To keep up with the changing tides of the open source software movement, there is no better read than the Open Source Initiative (OSI) license-discuss and license-review lists. You'll find commentary and heated debate among the movement leaders such as Behlendorf, DiBona, Labourey, Milinkovich, Nelson, Perens, Phipps, Rosen, Tiemann, and even the soon to be former Microsoft open source mover and shaker Sam Ramji. And you can join the fray as well.
(Remember I am referring to the open source movement in this post, not the free software movement, in case anyone wonders why I didn't list Stallman.)
Given the OSI lists' titles (discuss and review), the e-mail traffic is supposed to be about licenses, of course. But that's too much to ask of what is mostly a bunch of programmers. So I was intrigued by this recent request from Anton:
"I have a couple of Open Source projects, licensed under BSD but for which I have the complete copyright. I am contemplating to change the license into something (that) prevents U.S. citizens and/or interests, directly or indirectly from using my software."
BSD is the classic Berkeley license, possibly the first open source license. In fact, I think it has been in existence in some form since before both the OSI and the free software movement.
Anton says he "is *not* a troll, and please do not try to argue, that I shouldn't do this, the decision has been made, it is merely a matter of "how to do this?", not "should I do this?" or "is this right or wrong?""
Naturally of course, that last statement was an invitation to argue with him and the list was off and running when I last checked. The discussion is both specific to Anton and as broad as the entire enterprise software movement and international geopolitics. I'm on record already as being pretty vehemently against anything that associates software with a nationality. So I guess I'm equally against excluding a nationality or its citizens, especially when it involves the U.S. and Americans.
The idea is pretty un-open-source-movement-like, as well. In fact, John Cowan pointed out that Anton's idea:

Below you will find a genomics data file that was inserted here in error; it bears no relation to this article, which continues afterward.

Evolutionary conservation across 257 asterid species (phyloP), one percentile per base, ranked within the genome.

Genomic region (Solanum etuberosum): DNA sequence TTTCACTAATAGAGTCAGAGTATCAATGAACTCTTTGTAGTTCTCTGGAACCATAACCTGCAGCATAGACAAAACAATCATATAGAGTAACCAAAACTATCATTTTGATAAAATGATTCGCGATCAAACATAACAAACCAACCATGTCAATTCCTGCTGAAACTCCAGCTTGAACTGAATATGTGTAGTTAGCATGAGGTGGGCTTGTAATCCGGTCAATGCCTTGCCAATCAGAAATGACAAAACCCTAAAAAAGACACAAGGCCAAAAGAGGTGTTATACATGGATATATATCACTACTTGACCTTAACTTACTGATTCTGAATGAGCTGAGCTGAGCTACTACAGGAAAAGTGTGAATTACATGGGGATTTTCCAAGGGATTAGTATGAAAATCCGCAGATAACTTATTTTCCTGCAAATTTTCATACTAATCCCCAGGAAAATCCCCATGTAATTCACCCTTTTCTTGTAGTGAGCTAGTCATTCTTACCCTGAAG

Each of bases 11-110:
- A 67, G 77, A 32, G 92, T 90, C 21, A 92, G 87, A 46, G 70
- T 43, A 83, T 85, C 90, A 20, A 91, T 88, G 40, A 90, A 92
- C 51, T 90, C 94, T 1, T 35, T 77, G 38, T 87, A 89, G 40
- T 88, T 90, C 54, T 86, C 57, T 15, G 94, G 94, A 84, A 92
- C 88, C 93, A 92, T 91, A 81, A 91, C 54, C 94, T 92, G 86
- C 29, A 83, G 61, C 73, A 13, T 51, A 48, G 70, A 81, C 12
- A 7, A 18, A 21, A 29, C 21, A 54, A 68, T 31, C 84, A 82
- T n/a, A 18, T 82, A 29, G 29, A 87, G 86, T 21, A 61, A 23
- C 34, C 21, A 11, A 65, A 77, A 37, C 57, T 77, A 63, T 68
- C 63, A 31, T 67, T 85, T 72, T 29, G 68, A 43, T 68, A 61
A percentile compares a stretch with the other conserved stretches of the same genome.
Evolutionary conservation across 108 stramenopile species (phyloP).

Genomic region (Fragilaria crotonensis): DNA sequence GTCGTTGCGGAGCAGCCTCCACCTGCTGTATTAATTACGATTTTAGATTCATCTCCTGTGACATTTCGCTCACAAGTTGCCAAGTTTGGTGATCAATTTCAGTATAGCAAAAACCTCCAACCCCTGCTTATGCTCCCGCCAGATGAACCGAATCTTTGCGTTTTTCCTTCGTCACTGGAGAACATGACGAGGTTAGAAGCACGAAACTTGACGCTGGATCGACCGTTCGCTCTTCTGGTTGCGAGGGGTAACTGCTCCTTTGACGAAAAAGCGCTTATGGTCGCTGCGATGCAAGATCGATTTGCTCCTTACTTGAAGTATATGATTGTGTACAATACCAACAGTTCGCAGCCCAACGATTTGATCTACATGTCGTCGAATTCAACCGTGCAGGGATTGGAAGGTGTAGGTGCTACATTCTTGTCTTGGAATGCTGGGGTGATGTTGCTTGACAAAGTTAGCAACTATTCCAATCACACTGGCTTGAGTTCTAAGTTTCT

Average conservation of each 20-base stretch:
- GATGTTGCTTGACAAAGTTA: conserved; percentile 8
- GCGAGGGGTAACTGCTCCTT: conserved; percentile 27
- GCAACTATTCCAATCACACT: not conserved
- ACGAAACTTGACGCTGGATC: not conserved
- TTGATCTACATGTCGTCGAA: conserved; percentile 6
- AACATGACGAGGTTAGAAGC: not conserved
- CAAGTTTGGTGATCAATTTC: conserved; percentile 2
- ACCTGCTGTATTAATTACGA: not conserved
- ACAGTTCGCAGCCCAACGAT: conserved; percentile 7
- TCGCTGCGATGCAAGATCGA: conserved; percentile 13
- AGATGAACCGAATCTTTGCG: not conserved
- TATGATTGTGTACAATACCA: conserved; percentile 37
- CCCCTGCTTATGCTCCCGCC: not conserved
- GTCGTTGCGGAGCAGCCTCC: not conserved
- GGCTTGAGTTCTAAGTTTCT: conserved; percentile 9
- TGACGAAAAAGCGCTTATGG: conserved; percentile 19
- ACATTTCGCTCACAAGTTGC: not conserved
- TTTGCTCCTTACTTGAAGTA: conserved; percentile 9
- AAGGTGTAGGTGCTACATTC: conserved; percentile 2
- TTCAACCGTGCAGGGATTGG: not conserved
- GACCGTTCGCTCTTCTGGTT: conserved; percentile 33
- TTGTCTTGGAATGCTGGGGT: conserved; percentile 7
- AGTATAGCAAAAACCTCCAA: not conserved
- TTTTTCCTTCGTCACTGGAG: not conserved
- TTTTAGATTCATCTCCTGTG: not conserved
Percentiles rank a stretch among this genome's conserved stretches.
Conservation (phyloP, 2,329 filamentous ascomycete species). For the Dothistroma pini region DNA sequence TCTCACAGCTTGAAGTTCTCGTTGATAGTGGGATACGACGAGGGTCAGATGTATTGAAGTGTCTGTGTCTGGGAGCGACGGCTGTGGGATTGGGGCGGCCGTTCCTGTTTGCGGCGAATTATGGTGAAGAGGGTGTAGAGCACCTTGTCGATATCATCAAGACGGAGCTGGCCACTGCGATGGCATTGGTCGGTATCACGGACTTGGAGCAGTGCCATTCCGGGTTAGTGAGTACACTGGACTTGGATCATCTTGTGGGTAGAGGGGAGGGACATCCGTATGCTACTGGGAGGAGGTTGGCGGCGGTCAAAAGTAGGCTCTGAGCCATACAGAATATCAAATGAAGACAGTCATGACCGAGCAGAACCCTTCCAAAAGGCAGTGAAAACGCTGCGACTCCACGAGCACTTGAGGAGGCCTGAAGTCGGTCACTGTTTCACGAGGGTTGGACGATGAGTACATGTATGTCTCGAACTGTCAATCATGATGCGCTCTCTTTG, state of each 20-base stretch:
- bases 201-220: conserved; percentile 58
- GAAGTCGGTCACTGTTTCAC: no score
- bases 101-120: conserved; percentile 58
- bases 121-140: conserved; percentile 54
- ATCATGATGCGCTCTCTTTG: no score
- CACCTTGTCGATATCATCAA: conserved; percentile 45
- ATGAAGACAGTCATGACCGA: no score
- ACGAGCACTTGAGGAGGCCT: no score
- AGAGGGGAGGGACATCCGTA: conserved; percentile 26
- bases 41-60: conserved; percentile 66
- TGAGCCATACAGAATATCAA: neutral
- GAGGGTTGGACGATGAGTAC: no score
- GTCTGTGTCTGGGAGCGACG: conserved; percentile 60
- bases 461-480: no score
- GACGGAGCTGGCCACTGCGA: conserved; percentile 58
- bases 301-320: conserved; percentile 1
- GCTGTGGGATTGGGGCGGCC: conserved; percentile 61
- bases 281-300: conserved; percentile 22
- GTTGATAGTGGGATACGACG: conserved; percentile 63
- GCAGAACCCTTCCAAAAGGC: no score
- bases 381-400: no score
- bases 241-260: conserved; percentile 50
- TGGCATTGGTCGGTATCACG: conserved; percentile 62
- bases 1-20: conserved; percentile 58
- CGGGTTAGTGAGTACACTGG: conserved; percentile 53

"directly contravenes OSI Open source Definition (OSD) principle #5, which says there should by "No Discrimination Against Persons or Groups."
This is key area where the OSI differs from Stallman's Free Software Foundation.
Ben Tilly adds that
"historically, attempts to create such restrictions have lead to bad results. A classic example is that at one point it was quite popular to incorporate license terms saying that software could not be used in South Africa. Then apartheid fell, and there was a lot of useful software that still couldn't be used in South Africa, for which the authors were difficult to track down."
Ben has some practical advice against mixing software development and politics as well:
"It is trivial to create (such a license). But (because) any attempt to do so will not meet OSD #5 such software is unlikely to be adopted. For example it will not meet the Debian Free Software guidelines (same reason) so can't be included in Debian. Other Linux distributions and the various BSDs are likely to not wish to carry the software for various practical reasons. Furthermore you may be surprised at how many US citizens live (and work) abroad, and therefore how many non-US companies would find it difficult to use your software. Said employees are frequently not in agreement with the actions of the USA, and their employers are not political entities, but still there is an impact."
I had already assumed that Anton's request was some kind of political statement. Getting back at Dick Cheney, no doubt? Or Bill Clinton's bombing of Afghani villages? Or Reagan butting in in Nicaragua?
But Anton tells me by e-mail that I was right about the purpose but wrong about the U.S. politician:
"Obama's recent (September 22) speech in New York (about climate change) was so disheartening, that I felt now was my time to give my 2 euro-cents towards pushing the US into a position more aligned towards a responsible position."
Americans pay little attention to the give and take in politics and the ups and downs all politicians go through in the polls. But if President Obama is losing the open source movement in Europe, that might be a bellwether.